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October 18, 2004

The Magnificent Peter Tatchell.

There are any number of things which I dislike about Peter Tatchell, apologies, but there are. I put all of those aside however, perhaps he might even be that singular hero that Diogenes searched for in vain, as a result of this, stolen from Laban Tall's blog. After this:

It's three years since elderly evangelical Christian Harry Hammond was attacked in Bournemouth for displaying a placard saying 'Stop Homosexuality - Stop Lesbianism'. The police arrested him, not his attackers, and he was later fined. He died shortly after the trial.
Liberty, and the other organisations who, had he been an apologist for terror, would have told us how important it is for democracy that the expression of unpopular views be tolerated, did zilch. Not a dog barked on the Left with the magnificent exception of Peter Tatchell.

Tatchell responds thus:
I am, for once, in wholehearted agreement with Peter Hitchens (‘Keep quiet or face arrest’ The Spectator May 11).
The conviction of Harry Hammond for displaying a placard criticising homosexuality is a grotesque misuse of the Public Order Act. His placard was offensive to gay people; that is not, however, a legitimate reason to suppress his right to protest and turn him into a criminal. Freedom of speech is so precious that it must be defended, even when we disagree with the sentiments expressed. Other than direct incitements to violence, there is no justification for criminalising words and opinions.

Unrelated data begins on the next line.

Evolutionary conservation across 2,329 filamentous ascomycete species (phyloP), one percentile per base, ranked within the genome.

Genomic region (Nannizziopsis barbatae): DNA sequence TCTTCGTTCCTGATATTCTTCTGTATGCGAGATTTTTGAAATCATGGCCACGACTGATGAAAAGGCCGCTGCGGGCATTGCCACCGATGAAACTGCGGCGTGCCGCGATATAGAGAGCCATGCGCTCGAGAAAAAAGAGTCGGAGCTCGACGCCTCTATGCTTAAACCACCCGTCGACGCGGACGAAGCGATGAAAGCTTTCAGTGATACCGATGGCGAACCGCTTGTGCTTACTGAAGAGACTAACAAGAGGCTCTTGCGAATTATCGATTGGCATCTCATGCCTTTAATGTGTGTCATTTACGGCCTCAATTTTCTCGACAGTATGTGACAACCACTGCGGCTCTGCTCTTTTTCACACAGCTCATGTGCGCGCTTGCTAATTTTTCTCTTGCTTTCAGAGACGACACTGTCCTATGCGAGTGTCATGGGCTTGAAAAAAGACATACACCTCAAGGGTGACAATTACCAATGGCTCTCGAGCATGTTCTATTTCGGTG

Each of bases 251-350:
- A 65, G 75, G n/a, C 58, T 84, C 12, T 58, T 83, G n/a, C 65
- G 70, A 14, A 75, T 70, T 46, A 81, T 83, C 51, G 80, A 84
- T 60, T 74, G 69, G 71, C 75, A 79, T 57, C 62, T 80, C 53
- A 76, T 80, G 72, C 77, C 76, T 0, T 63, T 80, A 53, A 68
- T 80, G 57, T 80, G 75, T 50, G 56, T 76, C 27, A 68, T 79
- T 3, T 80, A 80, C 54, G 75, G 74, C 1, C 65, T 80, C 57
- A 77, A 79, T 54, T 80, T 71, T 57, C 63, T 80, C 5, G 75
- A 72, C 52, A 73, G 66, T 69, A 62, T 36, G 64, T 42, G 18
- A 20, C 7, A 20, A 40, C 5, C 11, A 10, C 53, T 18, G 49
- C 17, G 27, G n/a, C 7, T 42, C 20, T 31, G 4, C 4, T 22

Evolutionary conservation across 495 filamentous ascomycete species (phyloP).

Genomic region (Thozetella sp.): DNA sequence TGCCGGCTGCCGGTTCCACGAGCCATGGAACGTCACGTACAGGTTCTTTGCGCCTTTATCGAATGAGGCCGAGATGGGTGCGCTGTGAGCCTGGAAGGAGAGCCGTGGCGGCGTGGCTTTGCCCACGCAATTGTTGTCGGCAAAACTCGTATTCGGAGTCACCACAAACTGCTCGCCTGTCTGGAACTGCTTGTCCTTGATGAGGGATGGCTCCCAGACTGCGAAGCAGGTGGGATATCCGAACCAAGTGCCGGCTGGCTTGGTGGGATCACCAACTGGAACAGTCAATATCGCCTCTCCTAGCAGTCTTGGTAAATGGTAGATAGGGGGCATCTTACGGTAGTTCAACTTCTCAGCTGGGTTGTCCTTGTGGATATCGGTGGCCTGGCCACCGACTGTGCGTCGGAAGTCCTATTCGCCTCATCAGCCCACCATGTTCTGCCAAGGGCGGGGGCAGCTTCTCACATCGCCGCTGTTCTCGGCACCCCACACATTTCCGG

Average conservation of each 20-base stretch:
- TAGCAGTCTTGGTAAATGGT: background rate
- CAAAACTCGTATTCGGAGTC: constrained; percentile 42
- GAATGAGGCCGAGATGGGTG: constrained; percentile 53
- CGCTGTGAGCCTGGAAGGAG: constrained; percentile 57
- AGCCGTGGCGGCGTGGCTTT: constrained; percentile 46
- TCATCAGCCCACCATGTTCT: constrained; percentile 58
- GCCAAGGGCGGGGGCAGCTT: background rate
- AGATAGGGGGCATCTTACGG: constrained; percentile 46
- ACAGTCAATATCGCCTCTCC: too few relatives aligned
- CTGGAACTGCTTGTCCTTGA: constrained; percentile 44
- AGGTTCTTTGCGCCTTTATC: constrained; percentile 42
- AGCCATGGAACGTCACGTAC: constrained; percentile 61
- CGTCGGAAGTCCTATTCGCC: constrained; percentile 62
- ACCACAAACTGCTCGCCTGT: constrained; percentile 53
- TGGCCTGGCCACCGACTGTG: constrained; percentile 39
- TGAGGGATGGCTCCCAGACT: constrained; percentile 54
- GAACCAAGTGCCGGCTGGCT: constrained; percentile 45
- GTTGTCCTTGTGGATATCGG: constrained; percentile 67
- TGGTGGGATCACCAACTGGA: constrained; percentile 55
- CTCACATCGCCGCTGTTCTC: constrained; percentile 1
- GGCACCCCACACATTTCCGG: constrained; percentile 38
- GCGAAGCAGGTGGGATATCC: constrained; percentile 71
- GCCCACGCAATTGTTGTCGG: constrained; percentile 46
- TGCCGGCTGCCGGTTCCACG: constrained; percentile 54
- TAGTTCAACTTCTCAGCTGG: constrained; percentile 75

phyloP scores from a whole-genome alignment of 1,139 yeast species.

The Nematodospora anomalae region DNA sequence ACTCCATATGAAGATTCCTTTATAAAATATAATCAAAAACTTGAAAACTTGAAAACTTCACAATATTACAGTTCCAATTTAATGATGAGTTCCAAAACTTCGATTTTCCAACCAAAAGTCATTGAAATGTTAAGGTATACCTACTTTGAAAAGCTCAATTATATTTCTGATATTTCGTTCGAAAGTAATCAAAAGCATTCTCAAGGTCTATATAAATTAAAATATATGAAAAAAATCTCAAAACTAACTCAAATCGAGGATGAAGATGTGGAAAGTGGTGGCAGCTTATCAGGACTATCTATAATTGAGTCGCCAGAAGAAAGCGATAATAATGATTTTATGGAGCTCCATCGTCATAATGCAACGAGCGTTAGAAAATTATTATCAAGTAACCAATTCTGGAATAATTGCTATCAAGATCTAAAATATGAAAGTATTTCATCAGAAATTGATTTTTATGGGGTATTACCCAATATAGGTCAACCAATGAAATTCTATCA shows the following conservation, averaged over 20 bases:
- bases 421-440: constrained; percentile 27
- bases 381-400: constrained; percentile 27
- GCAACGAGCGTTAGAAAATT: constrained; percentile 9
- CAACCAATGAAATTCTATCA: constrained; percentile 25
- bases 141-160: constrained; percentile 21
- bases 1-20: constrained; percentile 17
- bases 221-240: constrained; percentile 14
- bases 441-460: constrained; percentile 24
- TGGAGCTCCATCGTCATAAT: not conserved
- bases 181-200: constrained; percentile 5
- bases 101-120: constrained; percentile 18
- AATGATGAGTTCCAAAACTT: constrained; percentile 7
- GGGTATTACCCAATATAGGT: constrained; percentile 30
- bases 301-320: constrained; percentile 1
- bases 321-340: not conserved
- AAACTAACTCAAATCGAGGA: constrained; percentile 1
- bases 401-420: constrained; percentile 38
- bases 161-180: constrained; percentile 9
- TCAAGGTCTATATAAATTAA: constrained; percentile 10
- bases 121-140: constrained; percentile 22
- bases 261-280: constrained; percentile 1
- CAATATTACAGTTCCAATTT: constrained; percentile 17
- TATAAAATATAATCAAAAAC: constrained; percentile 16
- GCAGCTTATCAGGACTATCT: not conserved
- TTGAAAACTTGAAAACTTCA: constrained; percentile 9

If Mr Hammond appeals, I would gladly testify in favour of his conviction being overturned. My sympathy for his civil rights stems from first-hand experience of the way the Public Order Act is sometimes abused. In 1994, at Wembley Arena, I protested silently and peacefully outside a rally of 6,000 islamic fundamentalists who were advocating the murder of homosexuals.
I was arrested and charged under Section 5 of the Public Order Act for displaying a placard that read ‘Islam Nazis behead and burn queers’ - a reference to the gruesome methods by which more than 4,000 lesbians and gay men have been executed in Iran since the ayatollahs came to power. The prosecution said that my placard was “threatening, abusive or insulting” to muslims at the rally and was likely to cause “harassment, alarm or distress”.
At my trial, the charge was eventually dismissed, but not before the law had been misused - as in the case of Harry Hammond - to curtail free speech and peaceful protest.
Peter Tatchell
London

October 18, 2004 in Politics | Permalink

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Comments

I know this is well after the article, and even further after the incident involving Mr. Hammond. Nevertheless, for me, this is all new. I never knew of this travesty until this evening, when I read of the appalling treatment of an elderly man afflicted by disease by young members of the 'tolerant, secular left'. Nice to know that secularism has achieved freedom of conscience and egalitarian treatment for all men. Anyway, I would like to tardily express my condolences for Mr. Hammond, and my respect for Mr. Tatchell. Although my personal views are more in line with Mr. Hammond's, I believe in the freedom of speech and sentiment for ALL, and I respect Mr. Tatchell for upholding the principles behind the rights that he himself exercises.

In Memoriam
Haroldi Hammondi
Requiescat In Pace

Posted by: byron | Nov 2, 2006 6:17:15 AM